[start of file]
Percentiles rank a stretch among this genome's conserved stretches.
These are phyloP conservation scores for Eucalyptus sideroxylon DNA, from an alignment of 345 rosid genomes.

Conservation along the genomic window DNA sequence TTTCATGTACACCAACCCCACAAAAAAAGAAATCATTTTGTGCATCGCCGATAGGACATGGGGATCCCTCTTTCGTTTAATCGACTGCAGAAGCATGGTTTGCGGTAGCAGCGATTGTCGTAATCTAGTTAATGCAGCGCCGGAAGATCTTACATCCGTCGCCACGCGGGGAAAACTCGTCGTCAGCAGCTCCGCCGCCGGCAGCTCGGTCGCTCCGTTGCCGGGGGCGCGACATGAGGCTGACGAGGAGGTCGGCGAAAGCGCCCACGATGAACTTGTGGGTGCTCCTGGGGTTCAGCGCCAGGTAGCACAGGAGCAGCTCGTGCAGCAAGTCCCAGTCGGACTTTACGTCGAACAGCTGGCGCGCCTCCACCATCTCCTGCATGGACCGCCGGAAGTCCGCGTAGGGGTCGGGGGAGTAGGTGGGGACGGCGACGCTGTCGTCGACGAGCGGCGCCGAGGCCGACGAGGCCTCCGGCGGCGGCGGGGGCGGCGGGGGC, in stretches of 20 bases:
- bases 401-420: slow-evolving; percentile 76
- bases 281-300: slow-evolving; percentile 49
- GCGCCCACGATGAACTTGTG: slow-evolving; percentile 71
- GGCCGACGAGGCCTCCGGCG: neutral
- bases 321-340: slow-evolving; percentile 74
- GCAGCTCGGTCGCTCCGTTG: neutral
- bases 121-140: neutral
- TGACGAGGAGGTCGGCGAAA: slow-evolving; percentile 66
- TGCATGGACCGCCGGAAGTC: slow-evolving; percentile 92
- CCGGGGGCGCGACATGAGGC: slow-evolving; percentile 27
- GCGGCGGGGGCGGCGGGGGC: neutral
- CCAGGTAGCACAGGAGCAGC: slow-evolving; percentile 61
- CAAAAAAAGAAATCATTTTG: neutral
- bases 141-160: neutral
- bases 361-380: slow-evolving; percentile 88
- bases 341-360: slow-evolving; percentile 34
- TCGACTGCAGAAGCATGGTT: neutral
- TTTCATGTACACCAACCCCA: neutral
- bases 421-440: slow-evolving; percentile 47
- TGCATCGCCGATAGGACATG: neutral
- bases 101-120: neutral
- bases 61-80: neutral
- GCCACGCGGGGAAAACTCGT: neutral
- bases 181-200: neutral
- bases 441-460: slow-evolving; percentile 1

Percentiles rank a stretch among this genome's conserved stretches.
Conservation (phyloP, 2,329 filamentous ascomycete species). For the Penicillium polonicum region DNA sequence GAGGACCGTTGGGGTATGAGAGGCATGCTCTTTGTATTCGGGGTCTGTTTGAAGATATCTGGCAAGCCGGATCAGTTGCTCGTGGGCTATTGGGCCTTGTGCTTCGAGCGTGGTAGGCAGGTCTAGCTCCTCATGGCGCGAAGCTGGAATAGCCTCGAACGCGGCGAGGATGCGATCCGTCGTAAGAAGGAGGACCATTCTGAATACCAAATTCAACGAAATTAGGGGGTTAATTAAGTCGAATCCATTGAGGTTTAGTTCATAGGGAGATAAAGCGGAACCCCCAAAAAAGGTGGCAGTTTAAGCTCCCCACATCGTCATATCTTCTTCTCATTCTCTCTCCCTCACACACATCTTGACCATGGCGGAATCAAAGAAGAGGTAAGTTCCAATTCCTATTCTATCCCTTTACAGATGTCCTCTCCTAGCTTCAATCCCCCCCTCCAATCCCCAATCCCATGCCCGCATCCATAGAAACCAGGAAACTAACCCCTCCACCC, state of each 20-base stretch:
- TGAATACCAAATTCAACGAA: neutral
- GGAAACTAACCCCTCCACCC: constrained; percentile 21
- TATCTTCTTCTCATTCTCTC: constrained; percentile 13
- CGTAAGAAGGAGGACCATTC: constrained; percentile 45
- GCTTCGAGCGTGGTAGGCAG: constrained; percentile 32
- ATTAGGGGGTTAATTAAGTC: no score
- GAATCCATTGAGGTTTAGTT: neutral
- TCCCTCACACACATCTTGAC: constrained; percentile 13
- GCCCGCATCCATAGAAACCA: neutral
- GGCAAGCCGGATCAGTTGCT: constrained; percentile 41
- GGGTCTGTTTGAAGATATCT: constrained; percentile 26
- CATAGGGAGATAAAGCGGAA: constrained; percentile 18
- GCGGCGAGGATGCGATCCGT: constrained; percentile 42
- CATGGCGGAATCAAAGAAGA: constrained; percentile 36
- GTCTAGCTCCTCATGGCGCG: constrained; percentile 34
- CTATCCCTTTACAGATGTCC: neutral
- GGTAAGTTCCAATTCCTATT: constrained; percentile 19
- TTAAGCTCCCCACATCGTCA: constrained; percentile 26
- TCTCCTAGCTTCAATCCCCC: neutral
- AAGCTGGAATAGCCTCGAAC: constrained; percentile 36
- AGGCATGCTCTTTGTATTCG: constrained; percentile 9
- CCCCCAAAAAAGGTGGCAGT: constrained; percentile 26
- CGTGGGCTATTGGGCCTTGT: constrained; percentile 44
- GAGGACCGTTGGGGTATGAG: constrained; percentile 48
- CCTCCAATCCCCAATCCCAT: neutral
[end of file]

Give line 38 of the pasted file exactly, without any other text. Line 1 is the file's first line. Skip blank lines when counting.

- TCCCTCACACACATCTTGAC: constrained; percentile 13